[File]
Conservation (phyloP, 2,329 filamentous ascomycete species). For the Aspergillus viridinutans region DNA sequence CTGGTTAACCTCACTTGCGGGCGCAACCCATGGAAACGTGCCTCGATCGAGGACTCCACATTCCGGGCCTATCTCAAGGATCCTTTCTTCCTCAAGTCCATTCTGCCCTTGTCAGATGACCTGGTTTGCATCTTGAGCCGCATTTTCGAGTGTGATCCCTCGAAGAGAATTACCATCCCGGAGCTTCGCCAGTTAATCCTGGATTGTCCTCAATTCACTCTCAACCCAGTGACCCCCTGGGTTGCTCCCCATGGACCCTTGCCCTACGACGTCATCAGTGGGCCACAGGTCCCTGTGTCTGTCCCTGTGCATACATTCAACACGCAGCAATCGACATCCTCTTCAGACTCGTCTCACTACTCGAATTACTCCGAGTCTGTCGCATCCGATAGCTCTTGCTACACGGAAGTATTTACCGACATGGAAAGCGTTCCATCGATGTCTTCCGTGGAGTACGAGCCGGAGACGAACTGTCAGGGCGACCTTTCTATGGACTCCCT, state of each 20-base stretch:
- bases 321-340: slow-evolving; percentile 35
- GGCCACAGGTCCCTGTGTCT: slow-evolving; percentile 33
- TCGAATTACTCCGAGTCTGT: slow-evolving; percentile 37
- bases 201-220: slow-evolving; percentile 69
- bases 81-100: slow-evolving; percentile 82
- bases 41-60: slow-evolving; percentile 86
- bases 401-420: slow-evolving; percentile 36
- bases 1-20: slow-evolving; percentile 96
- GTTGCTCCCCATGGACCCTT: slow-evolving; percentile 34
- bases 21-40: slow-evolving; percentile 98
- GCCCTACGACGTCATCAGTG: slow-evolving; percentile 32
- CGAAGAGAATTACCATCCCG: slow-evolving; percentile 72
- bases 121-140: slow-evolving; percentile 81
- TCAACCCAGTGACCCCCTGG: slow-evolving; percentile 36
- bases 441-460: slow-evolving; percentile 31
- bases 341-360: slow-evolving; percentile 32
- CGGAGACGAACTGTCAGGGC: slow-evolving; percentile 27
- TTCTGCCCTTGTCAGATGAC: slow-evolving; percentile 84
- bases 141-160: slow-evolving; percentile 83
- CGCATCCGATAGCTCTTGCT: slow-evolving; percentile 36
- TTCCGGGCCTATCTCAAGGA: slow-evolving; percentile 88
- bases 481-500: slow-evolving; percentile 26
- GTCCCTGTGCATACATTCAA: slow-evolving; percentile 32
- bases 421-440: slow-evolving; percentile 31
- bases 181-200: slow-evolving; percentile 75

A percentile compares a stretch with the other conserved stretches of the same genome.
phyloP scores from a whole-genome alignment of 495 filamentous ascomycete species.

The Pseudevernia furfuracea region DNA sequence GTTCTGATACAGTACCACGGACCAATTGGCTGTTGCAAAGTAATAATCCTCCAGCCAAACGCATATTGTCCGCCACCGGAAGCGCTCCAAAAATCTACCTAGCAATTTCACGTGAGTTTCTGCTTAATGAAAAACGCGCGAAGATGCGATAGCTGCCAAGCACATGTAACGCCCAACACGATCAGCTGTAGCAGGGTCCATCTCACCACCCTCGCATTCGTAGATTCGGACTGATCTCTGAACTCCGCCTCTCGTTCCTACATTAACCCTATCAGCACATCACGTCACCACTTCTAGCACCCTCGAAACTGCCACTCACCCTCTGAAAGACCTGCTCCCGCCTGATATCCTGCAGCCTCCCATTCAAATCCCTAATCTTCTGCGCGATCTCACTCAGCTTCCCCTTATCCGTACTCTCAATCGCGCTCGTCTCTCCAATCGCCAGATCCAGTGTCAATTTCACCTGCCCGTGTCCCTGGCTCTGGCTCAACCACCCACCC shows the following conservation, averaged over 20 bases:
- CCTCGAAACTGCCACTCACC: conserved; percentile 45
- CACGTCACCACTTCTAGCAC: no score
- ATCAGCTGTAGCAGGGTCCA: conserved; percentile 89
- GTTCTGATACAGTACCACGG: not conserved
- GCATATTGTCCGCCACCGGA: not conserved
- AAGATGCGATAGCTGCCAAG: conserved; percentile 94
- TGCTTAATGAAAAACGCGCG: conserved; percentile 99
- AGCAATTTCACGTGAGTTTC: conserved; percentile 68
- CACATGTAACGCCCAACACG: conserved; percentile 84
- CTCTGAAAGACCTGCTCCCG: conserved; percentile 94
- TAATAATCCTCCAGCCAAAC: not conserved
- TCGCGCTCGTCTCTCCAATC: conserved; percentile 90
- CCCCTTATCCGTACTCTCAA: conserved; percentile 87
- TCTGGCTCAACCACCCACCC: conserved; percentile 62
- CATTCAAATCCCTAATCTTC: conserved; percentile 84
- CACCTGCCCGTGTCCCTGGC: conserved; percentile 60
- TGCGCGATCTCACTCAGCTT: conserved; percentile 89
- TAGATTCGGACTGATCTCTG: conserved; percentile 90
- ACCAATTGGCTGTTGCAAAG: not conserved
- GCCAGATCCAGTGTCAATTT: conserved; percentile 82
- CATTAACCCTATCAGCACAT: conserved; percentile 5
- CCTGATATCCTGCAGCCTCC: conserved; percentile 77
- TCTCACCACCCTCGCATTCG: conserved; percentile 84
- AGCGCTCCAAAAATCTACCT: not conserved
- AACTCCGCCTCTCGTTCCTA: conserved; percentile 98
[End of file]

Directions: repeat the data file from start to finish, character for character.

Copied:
Conservation (phyloP, 2,329 filamentous ascomycete species). For the Aspergillus viridinutans region DNA sequence CTGGTTAACCTCACTTGCGGGCGCAACCCATGGAAACGTGCCTCGATCGAGGACTCCACATTCCGGGCCTATCTCAAGGATCCTTTCTTCCTCAAGTCCATTCTGCCCTTGTCAGATGACCTGGTTTGCATCTTGAGCCGCATTTTCGAGTGTGATCCCTCGAAGAGAATTACCATCCCGGAGCTTCGCCAGTTAATCCTGGATTGTCCTCAATTCACTCTCAACCCAGTGACCCCCTGGGTTGCTCCCCATGGACCCTTGCCCTACGACGTCATCAGTGGGCCACAGGTCCCTGTGTCTGTCCCTGTGCATACATTCAACACGCAGCAATCGACATCCTCTTCAGACTCGTCTCACTACTCGAATTACTCCGAGTCTGTCGCATCCGATAGCTCTTGCTACACGGAAGTATTTACCGACATGGAAAGCGTTCCATCGATGTCTTCCGTGGAGTACGAGCCGGAGACGAACTGTCAGGGCGACCTTTCTATGGACTCCCT, state of each 20-base stretch:
- bases 321-340: slow-evolving; percentile 35
- GGCCACAGGTCCCTGTGTCT: slow-evolving; percentile 33
- TCGAATTACTCCGAGTCTGT: slow-evolving; percentile 37
- bases 201-220: slow-evolving; percentile 69
- bases 81-100: slow-evolving; percentile 82
- bases 41-60: slow-evolving; percentile 86
- bases 401-420: slow-evolving; percentile 36
- bases 1-20: slow-evolving; percentile 96
- GTTGCTCCCCATGGACCCTT: slow-evolving; percentile 34
- bases 21-40: slow-evolving; percentile 98
- GCCCTACGACGTCATCAGTG: slow-evolving; percentile 32
- CGAAGAGAATTACCATCCCG: slow-evolving; percentile 72
- bases 121-140: slow-evolving; percentile 81
- TCAACCCAGTGACCCCCTGG: slow-evolving; percentile 36
- bases 441-460: slow-evolving; percentile 31
- bases 341-360: slow-evolving; percentile 32
- CGGAGACGAACTGTCAGGGC: slow-evolving; percentile 27
- TTCTGCCCTTGTCAGATGAC: slow-evolving; percentile 84
- bases 141-160: slow-evolving; percentile 83
- CGCATCCGATAGCTCTTGCT: slow-evolving; percentile 36
- TTCCGGGCCTATCTCAAGGA: slow-evolving; percentile 88
- bases 481-500: slow-evolving; percentile 26
- GTCCCTGTGCATACATTCAA: slow-evolving; percentile 32
- bases 421-440: slow-evolving; percentile 31
- bases 181-200: slow-evolving; percentile 75

A percentile compares a stretch with the other conserved stretches of the same genome.
phyloP scores from a whole-genome alignment of 495 filamentous ascomycete species.

The Pseudevernia furfuracea region DNA sequence GTTCTGATACAGTACCACGGACCAATTGGCTGTTGCAAAGTAATAATCCTCCAGCCAAACGCATATTGTCCGCCACCGGAAGCGCTCCAAAAATCTACCTAGCAATTTCACGTGAGTTTCTGCTTAATGAAAAACGCGCGAAGATGCGATAGCTGCCAAGCACATGTAACGCCCAACACGATCAGCTGTAGCAGGGTCCATCTCACCACCCTCGCATTCGTAGATTCGGACTGATCTCTGAACTCCGCCTCTCGTTCCTACATTAACCCTATCAGCACATCACGTCACCACTTCTAGCACCCTCGAAACTGCCACTCACCCTCTGAAAGACCTGCTCCCGCCTGATATCCTGCAGCCTCCCATTCAAATCCCTAATCTTCTGCGCGATCTCACTCAGCTTCCCCTTATCCGTACTCTCAATCGCGCTCGTCTCTCCAATCGCCAGATCCAGTGTCAATTTCACCTGCCCGTGTCCCTGGCTCTGGCTCAACCACCCACCC shows the following conservation, averaged over 20 bases:
- CCTCGAAACTGCCACTCACC: conserved; percentile 45
- CACGTCACCACTTCTAGCAC: no score
- ATCAGCTGTAGCAGGGTCCA: conserved; percentile 89
- GTTCTGATACAGTACCACGG: not conserved
- GCATATTGTCCGCCACCGGA: not conserved
- AAGATGCGATAGCTGCCAAG: conserved; percentile 94
- TGCTTAATGAAAAACGCGCG: conserved; percentile 99
- AGCAATTTCACGTGAGTTTC: conserved; percentile 68
- CACATGTAACGCCCAACACG: conserved; percentile 84
- CTCTGAAAGACCTGCTCCCG: conserved; percentile 94
- TAATAATCCTCCAGCCAAAC: not conserved
- TCGCGCTCGTCTCTCCAATC: conserved; percentile 90
- CCCCTTATCCGTACTCTCAA: conserved; percentile 87
- TCTGGCTCAACCACCCACCC: conserved; percentile 62
- CATTCAAATCCCTAATCTTC: conserved; percentile 84
- CACCTGCCCGTGTCCCTGGC: conserved; percentile 60
- TGCGCGATCTCACTCAGCTT: conserved; percentile 89
- TAGATTCGGACTGATCTCTG: conserved; percentile 90
- ACCAATTGGCTGTTGCAAAG: not conserved
- GCCAGATCCAGTGTCAATTT: conserved; percentile 82
- CATTAACCCTATCAGCACAT: conserved; percentile 5
- CCTGATATCCTGCAGCCTCC: conserved; percentile 77
- TCTCACCACCCTCGCATTCG: conserved; percentile 84
- AGCGCTCCAAAAATCTACCT: not conserved
- AACTCCGCCTCTCGTTCCTA: conserved; percentile 98